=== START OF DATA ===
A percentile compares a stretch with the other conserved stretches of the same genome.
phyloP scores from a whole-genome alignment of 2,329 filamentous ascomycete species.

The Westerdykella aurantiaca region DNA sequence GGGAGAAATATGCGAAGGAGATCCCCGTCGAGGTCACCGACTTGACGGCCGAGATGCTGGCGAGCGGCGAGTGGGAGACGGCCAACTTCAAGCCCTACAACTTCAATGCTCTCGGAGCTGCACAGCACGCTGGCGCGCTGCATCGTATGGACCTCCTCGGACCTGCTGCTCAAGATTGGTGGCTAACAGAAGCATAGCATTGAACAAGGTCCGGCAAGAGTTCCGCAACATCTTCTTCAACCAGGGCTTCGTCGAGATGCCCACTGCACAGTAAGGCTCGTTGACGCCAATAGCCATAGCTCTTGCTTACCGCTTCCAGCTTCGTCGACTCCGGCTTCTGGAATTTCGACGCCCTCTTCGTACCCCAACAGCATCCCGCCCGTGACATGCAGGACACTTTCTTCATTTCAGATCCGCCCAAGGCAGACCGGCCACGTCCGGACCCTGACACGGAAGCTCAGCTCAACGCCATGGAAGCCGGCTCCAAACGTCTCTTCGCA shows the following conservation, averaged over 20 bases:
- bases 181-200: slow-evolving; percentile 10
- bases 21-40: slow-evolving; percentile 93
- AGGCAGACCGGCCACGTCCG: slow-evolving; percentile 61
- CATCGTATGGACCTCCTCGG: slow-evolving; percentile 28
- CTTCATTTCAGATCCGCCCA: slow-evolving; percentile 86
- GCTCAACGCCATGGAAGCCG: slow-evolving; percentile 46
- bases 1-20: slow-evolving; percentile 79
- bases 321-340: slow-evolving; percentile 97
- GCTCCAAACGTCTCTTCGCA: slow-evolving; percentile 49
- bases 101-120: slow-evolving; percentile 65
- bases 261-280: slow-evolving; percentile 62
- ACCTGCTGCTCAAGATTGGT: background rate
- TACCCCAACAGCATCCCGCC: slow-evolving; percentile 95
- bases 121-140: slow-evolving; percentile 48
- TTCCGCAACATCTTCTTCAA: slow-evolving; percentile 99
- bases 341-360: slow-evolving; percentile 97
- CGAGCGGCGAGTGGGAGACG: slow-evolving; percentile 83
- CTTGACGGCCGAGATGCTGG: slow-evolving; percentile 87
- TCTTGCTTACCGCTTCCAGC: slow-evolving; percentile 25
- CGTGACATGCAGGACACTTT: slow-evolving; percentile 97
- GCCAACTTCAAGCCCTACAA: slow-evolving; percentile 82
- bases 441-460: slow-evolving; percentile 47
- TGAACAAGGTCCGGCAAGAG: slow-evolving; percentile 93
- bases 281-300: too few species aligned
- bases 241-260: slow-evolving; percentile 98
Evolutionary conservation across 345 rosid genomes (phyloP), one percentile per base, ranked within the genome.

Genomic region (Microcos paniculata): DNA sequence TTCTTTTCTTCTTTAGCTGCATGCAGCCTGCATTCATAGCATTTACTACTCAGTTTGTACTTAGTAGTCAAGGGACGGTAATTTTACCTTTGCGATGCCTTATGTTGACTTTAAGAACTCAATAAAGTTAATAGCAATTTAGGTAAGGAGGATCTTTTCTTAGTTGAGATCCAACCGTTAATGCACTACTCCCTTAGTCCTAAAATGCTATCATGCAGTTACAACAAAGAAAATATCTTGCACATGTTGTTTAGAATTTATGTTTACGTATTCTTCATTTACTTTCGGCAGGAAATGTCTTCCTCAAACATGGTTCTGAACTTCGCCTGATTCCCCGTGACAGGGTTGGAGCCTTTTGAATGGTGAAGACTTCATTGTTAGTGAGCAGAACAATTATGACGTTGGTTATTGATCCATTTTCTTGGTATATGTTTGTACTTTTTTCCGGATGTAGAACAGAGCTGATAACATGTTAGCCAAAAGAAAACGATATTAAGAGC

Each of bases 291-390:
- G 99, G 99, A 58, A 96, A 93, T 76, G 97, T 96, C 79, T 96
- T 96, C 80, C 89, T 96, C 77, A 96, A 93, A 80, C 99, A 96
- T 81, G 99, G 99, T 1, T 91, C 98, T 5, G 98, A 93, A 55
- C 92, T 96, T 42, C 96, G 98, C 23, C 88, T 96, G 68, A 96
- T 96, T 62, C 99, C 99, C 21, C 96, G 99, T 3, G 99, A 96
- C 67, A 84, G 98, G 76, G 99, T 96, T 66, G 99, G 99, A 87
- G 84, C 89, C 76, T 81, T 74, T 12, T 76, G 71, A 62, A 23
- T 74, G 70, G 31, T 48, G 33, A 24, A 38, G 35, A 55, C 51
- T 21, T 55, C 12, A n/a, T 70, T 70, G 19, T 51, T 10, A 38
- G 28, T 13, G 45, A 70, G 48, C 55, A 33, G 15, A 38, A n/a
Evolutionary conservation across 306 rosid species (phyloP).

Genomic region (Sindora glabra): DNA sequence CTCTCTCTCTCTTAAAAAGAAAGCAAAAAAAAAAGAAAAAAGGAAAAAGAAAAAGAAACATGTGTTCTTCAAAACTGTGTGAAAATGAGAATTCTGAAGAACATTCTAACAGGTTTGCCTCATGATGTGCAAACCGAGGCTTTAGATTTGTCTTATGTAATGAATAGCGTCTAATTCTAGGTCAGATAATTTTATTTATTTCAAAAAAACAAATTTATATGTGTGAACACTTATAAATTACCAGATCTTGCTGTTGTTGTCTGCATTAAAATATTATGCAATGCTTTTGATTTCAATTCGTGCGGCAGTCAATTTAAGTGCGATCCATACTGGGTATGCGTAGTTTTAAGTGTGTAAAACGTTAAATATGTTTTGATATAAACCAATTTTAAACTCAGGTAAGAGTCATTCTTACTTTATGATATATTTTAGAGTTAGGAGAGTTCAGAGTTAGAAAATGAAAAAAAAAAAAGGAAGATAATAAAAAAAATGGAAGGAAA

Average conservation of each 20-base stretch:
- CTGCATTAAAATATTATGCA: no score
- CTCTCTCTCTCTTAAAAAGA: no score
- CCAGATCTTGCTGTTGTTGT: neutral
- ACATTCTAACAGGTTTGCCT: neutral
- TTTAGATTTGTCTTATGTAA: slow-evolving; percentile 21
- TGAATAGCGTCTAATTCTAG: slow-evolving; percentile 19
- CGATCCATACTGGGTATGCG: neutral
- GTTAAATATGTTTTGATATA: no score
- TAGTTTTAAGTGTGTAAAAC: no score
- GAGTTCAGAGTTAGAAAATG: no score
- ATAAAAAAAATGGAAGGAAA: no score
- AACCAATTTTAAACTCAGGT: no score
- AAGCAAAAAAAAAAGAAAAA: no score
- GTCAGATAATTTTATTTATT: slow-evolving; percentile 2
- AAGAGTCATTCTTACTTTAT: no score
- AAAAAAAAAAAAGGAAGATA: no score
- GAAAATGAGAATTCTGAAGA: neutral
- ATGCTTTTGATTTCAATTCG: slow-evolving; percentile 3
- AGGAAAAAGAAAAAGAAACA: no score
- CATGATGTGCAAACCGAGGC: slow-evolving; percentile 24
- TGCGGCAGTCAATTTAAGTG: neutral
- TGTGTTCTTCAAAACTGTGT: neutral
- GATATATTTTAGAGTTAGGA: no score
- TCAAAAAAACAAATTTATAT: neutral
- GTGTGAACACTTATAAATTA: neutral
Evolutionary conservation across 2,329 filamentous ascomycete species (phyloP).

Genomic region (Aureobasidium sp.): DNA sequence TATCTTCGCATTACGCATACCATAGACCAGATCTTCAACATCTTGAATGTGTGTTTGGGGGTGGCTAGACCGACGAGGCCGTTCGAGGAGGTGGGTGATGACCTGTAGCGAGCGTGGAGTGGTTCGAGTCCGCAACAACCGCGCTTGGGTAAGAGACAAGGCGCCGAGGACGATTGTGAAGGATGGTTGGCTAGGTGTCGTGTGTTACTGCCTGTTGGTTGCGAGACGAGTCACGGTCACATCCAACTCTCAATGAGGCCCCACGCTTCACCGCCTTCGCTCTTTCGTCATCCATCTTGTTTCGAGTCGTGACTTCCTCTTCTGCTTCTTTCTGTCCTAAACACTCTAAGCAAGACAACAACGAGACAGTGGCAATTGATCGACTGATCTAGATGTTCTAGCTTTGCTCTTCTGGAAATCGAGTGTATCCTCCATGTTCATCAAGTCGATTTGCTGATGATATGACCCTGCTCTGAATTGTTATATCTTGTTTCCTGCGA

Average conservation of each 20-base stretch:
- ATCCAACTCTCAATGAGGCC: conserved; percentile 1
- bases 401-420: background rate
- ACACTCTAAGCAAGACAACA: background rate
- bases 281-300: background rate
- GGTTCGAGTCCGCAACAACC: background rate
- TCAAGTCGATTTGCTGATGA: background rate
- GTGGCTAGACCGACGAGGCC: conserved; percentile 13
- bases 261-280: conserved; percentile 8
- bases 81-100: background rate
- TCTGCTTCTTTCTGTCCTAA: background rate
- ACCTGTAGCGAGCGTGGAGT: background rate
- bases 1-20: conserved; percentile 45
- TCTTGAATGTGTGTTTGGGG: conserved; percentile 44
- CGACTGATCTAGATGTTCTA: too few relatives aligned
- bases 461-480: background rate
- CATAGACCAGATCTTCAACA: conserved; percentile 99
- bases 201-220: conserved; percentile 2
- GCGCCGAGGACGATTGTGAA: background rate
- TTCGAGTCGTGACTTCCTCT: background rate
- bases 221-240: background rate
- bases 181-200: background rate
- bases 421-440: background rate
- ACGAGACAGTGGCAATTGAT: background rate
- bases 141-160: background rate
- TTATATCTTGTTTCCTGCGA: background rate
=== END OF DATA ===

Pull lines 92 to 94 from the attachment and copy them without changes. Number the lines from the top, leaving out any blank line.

- bases 221-240: background rate
- bases 181-200: background rate
- bases 421-440: background rate